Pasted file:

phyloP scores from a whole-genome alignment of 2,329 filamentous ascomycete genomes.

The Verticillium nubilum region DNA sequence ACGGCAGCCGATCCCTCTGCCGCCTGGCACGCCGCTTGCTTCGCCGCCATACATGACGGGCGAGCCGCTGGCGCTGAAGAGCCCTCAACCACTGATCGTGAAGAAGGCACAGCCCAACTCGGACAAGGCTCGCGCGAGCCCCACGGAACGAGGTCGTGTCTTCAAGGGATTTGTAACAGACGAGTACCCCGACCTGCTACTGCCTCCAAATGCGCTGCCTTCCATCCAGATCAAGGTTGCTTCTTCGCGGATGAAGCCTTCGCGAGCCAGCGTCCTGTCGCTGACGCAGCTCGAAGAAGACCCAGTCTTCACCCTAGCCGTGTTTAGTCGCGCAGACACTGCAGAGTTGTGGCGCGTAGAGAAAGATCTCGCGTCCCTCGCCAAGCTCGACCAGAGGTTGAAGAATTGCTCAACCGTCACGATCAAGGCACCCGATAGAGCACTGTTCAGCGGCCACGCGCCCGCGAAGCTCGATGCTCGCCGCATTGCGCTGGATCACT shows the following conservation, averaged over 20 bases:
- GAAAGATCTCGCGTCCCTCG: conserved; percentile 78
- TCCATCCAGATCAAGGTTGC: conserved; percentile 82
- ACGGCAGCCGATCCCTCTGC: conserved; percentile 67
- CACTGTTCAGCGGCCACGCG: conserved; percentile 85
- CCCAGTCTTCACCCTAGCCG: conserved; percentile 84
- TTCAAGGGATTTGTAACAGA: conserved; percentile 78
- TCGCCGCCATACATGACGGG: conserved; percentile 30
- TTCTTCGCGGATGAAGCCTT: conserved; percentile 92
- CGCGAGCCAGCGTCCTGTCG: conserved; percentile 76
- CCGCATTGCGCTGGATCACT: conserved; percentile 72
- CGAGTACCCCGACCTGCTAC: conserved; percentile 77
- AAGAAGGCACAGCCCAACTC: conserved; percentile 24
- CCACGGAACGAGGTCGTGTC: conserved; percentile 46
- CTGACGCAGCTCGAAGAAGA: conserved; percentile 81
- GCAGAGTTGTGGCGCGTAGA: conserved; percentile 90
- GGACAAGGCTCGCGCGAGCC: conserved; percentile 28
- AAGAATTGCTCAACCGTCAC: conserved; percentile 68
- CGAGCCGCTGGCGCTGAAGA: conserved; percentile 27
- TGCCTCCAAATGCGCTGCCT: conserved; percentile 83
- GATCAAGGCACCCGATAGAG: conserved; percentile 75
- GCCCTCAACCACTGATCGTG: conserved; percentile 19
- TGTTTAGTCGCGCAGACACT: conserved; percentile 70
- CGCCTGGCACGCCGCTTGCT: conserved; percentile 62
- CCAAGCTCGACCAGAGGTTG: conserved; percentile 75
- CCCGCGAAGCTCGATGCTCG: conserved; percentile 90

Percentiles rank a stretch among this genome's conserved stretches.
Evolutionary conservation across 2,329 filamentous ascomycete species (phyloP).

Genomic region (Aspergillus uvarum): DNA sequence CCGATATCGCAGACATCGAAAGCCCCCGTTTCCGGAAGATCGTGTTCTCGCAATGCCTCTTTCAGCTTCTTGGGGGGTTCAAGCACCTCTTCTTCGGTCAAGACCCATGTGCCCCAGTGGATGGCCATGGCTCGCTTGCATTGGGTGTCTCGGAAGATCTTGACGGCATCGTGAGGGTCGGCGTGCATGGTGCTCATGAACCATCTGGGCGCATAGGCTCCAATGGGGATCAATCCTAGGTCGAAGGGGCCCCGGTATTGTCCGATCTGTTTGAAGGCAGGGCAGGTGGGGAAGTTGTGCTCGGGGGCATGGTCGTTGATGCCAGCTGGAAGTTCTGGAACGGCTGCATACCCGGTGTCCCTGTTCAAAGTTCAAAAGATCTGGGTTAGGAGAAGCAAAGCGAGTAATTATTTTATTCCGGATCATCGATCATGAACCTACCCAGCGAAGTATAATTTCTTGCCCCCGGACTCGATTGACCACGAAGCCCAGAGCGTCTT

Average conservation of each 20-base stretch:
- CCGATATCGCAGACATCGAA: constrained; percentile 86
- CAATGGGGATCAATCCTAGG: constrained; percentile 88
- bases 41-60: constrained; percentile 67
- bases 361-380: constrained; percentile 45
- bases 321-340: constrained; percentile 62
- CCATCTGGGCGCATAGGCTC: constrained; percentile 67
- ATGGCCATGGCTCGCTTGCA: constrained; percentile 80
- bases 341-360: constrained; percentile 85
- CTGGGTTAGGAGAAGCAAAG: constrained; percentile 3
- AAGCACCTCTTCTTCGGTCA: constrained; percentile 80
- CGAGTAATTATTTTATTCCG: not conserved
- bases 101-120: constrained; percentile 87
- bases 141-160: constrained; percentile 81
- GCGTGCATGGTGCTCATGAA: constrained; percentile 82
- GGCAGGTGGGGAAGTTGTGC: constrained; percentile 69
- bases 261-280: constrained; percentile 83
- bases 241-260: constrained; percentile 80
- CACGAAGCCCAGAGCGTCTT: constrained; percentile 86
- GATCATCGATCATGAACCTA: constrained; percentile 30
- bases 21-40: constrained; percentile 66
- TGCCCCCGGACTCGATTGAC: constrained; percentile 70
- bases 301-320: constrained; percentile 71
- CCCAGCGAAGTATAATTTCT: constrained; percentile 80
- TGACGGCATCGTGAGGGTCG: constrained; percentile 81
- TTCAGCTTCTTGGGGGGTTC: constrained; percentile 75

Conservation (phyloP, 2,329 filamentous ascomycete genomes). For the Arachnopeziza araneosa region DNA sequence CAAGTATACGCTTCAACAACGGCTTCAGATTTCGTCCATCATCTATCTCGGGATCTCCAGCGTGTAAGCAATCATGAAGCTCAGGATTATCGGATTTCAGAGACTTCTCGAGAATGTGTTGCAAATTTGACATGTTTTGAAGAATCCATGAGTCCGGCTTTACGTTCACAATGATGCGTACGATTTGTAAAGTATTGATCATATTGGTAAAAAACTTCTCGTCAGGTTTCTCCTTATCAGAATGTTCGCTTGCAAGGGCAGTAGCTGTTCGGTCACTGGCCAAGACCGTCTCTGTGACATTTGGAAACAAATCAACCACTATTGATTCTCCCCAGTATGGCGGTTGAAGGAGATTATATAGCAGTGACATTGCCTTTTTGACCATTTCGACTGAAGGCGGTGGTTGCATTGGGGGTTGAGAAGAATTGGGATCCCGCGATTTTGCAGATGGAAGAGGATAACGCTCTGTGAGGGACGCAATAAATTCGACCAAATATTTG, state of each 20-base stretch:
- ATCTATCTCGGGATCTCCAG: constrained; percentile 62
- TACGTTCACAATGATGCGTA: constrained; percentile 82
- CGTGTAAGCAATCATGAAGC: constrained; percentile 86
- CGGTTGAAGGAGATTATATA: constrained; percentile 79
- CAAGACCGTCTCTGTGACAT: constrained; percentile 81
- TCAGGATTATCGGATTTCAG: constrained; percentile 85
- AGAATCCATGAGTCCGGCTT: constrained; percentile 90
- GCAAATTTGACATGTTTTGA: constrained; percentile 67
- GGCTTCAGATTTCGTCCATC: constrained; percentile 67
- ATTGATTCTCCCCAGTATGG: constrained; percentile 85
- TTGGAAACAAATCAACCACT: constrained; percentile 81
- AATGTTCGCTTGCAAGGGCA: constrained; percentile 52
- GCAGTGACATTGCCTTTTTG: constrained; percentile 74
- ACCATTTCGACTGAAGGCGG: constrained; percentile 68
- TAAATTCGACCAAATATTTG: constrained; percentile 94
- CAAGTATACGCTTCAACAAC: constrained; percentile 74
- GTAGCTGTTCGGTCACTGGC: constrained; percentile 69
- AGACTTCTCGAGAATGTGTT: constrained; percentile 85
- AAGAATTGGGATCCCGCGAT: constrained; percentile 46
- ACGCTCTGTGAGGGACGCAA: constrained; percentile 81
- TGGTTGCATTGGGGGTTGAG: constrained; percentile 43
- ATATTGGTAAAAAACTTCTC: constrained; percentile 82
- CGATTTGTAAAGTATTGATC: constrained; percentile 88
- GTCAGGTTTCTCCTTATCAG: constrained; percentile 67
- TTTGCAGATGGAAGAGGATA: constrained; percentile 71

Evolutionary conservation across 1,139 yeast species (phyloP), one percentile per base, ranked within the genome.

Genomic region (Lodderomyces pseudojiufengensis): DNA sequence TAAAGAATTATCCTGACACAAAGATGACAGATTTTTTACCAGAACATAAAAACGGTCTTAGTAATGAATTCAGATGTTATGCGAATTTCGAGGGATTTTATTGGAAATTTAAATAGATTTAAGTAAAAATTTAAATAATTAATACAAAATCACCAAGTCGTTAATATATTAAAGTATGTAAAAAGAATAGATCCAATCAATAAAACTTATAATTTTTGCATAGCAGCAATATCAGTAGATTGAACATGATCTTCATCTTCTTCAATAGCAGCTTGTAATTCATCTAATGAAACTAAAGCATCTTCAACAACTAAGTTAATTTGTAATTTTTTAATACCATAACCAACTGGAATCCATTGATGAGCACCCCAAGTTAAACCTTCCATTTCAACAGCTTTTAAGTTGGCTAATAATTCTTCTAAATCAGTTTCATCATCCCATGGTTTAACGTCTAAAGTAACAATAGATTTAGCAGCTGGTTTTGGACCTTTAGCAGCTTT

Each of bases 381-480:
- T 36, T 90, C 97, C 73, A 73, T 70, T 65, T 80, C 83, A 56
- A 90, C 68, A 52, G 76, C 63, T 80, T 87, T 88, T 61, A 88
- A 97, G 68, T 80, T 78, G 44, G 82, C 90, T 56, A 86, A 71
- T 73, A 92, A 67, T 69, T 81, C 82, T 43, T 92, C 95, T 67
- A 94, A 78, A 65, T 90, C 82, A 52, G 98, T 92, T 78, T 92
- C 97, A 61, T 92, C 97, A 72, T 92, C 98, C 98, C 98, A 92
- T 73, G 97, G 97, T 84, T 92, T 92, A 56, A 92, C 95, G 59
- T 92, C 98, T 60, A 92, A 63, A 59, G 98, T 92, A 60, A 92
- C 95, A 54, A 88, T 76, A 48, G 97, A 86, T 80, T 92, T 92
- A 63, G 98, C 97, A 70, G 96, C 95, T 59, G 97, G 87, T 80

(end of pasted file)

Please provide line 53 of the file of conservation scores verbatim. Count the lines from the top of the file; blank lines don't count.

- bases 301-320: constrained; percentile 71